Thousands of ‘Panicking’ Residents Flee as Philippines Volcano Spews Lava and Ash Near Manila

More than 30,000 people living in the Philippines have fled their homes after a volcano near the capital of Manila erupted, according to reports.

Clouds of ash, steam, and pebbles from the Taal volcano could be seen reaching more than six miles high on Monday, shortly after the region was hit by a series of earthquakes, according to the Philippine Institute of Volcanology and Seismology (PHIVOLCS).

Officials warned residents on Sunday that the Taal volcano was likely to experience a “hazardous eruption” after its alert level raised from a level 1 to a level 4 within hours.

That same day, the volcano’s clouds of ash reached 10 to 15 kilometers (6.21 to 9.3 miles) in the sky, the Philippine Institute of Volcanology and Seismology reported. On Monday, the clouds dropped to a height of about 2 kilometers (1.2 miles) but the volcano began to spew lava.

A time-lapse video of Taal Volcano, located in Batangas province, taken on 12 January when volcanic activity intensified and generated a tall steam-laden column of up to 15 km with volcanic lightning and wet ashfall that reached Metro Manila. (Video credit: I. Brinas-Pamintuan)

— OCHA Philippines (@OCHAPhilippines) January 13, 2020

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Residents were immediately evacuated from their nearby villages by the Philippines’ United Nations Office for the Coordination of Humanitarian Affairs (OCHA), as the effects of the natural disaster swept across the country and polluted the air.

Flights were also delayed at Manila International Airport and schools were canceled, with motorists advised by PHIVOLCS officials to drive with “extreme caution” due to the poor visibility, while people were encouraged to wear face masks to avoid breathing problems.

The Philippines’ disaster-response agency and other officials reported on Monday that more than 30,000 villagers had fled their homes, and the number is reportedly expected to increase in the coming days. Provinces Batangas and Cavite were especially hit hard by the volcano, according to the Associated Press.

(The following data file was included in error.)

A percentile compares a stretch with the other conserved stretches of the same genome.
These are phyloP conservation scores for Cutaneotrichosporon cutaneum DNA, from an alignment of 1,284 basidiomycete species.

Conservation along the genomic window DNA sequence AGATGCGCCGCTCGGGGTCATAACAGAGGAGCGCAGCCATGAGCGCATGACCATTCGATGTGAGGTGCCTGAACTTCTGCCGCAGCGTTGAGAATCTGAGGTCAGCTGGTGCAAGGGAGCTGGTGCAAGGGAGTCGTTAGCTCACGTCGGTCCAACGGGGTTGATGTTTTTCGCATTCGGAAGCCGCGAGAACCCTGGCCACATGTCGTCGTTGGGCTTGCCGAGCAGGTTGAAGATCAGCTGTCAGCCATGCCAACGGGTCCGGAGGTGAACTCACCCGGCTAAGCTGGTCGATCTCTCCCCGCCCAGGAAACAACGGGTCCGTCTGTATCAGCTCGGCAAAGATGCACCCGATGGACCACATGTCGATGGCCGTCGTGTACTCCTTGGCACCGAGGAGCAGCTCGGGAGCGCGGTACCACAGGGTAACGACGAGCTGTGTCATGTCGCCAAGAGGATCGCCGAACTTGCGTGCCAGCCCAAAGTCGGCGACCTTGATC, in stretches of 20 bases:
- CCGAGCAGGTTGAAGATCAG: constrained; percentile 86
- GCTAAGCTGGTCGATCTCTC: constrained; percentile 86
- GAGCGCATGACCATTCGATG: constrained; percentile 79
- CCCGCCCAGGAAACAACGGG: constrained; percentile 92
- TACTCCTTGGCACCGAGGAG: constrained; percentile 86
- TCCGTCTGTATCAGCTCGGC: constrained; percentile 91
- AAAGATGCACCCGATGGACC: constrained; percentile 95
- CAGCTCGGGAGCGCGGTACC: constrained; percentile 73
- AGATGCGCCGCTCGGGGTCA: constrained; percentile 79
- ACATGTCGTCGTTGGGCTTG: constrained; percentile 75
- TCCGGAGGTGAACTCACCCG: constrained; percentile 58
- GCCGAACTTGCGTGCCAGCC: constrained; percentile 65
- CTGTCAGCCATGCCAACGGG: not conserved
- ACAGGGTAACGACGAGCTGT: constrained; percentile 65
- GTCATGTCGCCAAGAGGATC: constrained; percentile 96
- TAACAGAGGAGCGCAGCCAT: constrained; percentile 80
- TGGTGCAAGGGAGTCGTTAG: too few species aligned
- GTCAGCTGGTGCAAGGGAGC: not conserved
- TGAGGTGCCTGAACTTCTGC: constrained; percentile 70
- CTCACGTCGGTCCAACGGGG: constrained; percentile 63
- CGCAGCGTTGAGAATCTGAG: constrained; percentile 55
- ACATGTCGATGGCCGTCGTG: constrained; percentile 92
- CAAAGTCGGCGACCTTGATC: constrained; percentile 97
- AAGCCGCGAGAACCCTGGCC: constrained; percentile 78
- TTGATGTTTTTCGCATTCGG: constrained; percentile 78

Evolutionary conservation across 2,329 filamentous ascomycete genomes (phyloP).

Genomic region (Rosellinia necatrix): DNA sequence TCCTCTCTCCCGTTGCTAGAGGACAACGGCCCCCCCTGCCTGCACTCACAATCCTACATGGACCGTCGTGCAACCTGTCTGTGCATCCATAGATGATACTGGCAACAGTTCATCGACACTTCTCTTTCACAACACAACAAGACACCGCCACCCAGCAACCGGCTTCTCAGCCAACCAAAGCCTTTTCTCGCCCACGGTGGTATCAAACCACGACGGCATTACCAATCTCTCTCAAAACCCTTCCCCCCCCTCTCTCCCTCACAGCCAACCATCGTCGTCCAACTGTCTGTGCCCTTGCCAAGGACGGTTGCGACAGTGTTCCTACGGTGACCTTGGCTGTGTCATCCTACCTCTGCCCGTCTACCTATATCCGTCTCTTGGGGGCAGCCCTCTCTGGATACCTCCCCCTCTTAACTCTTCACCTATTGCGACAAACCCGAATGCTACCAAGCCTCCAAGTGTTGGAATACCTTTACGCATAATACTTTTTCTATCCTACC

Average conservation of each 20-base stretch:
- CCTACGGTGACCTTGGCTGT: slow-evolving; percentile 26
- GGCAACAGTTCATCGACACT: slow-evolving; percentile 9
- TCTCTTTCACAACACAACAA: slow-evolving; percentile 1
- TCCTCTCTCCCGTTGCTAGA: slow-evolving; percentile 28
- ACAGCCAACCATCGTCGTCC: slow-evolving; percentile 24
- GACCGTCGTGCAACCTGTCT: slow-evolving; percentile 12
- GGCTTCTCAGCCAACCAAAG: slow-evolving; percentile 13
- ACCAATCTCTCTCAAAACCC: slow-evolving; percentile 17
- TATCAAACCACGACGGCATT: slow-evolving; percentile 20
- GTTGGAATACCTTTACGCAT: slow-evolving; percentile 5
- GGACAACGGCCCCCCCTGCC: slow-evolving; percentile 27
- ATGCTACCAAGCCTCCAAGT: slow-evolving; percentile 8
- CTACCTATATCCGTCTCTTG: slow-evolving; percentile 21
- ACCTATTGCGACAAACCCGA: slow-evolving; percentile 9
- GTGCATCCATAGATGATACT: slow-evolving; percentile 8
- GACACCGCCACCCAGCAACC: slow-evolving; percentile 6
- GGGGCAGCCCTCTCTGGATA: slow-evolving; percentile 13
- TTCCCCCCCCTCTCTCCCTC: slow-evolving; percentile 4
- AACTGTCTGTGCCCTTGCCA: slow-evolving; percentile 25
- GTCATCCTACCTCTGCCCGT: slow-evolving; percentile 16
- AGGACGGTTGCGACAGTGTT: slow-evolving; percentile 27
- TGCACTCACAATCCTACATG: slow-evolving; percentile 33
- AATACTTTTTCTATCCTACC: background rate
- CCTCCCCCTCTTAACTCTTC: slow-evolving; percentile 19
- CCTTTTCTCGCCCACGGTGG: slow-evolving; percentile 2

There were some, however, who were unable to flee due to a lack of transportation and poor visibility, according to the outlet. Others simply refused to leave their homes and farms, which Balete’s Mayor Wilson Maralit strongly advised against.

“We have a problem — our people are panicking due to the volcano because they want to save their livelihood, their pigs and herds of cows,” Maralit told DZMM radio, according to the Associated Press. “We’re trying to stop them from returning and warning that the volcano can explode again any time and hit them.”

The mayor, whose town is located along the shoreline of Taal Lake near the erupting volcano, also urged more troops and police to prevent people from attempting to go back to their villages.

There were no immediate reports of deaths or major damage from the volcano, which is the country’s second-most restive of its nearly two dozen active volcanoes, the Associated Press reported.

Despite the villages established there, the area surrounding Taal has been deemed a …read more



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